In 2016, Canada exported $400 billion worth of goods, making it the 11th largest exporter in the world.
With Canada’s 150th anniversary this year, it is worth looking back at the evolution of one of the country’s most valuable assets: the automotive industry. Through industrialization, global conflicts, and political pacts, our rich automotive history reflects the creativity, ingenuity, and resilience of Canadians. Today, this industry represents 16.5 per cent of total exports.
After Walter Redpath left the family farm in the late 1800s, he founded the Redpath Motor Vehicle Company, and is credited with inventing Canada’s first car, the Redpath Messenger, in 1903.
Powered by a one-cylinder engine and two-speed transmission, the Messenger could hit speeds of 16 km per hour. It was the first vehicle in the automotive history with a tilt steering wheel and sold for about $650.
The start of large-scale automobile production in Canada took place in 1904 in Walkerville, Ontario near Windsor, where the Canadian-owned Ford Motor Company of Canada fabricated the Model C, the first car to be produced in Canada.
Making two cars at a time, the plant produced 117 vehicles in its inaugural year; with its first export shipment destined for Calcutta, India.
Canadian cars: a Royal favourite
Established north east of Oshawa, Ontario in 1869, the McLaughlin Carriage Company originally made horse-drawn carriages. In 1907, after forming an alliance with Buick for engines and parts, McLaughlin created its own vehicles around the Buick components. By 1914, the company had built about 1,100 McLaughlin cars. Eventually becoming General Motors of Canada, the name of the Canadian-built model was officially changed to McLaughlin-Buick in 1923.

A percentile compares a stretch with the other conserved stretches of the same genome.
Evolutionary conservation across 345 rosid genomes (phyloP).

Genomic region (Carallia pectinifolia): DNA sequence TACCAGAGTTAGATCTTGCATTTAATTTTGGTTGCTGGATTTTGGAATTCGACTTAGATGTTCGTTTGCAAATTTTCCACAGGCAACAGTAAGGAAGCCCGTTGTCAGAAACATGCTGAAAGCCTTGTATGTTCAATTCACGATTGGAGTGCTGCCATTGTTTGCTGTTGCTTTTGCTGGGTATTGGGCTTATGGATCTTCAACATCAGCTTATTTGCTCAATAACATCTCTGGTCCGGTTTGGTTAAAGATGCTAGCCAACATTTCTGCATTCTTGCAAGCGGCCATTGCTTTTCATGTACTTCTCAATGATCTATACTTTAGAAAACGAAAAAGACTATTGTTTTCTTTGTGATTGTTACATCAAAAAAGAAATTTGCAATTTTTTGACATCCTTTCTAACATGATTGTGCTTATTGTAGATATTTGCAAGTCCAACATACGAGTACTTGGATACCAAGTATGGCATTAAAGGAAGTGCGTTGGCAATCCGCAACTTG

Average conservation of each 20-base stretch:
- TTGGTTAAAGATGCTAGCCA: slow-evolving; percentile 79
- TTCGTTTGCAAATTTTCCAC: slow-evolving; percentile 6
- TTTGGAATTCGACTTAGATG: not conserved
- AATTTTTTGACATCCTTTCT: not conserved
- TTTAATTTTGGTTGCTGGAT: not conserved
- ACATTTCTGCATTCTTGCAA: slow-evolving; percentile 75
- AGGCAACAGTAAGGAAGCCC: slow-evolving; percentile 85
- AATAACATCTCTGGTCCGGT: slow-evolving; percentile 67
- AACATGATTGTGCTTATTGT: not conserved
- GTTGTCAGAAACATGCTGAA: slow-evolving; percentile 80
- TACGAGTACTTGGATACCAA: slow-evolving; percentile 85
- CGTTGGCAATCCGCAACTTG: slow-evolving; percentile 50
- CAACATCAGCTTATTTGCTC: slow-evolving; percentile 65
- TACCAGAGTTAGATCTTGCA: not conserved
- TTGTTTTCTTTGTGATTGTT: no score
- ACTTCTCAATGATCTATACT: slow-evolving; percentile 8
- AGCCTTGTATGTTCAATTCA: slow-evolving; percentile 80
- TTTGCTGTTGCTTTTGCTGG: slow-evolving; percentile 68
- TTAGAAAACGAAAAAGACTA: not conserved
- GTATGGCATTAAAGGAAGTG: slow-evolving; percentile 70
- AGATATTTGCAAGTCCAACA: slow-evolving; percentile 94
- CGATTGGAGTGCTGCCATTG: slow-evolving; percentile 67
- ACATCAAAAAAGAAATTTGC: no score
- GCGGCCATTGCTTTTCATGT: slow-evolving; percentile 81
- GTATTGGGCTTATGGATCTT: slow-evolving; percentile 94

In 1936, a McLaughlin-Buick was purchased by the Prince of Wales, and two McLaughlin-Buick Phaetons were built for the 1939 royal tour (one of which later carried Prince Charles and Princess Diana during their 1986 visit to Canada).
Exported throughout the commonwealth, the cars were produced at the General Motors plant in Oshawa, Ontario until 1942.
Industry speed bumps
Fueled by the demands of World War I, by the end of the 1920s Canada’s automotive industry had grown to be the second largest in the world. But during the Great Depression, exports of automobiles fell from 102,000 in 1929 to merely 13,000 in 1932. By then, most of Canada’s independent automotive manufactures had disappeared and Ford, General Motors, and Chrysler dominated the industry.
Following World War II, the Canadian automotive industry re-focused after contributing to the war effort and vigorously rebounded, lead by high consumer demand, population growth, and suburbanization.
But by the early 1960s, no longer enjoying the advantages of Imperial Preference, domestic production could not sustain Canadian demand, and the sector rusted as inefficiency led to a massive automotive trade deficit with the U.S.
Let’s make a deal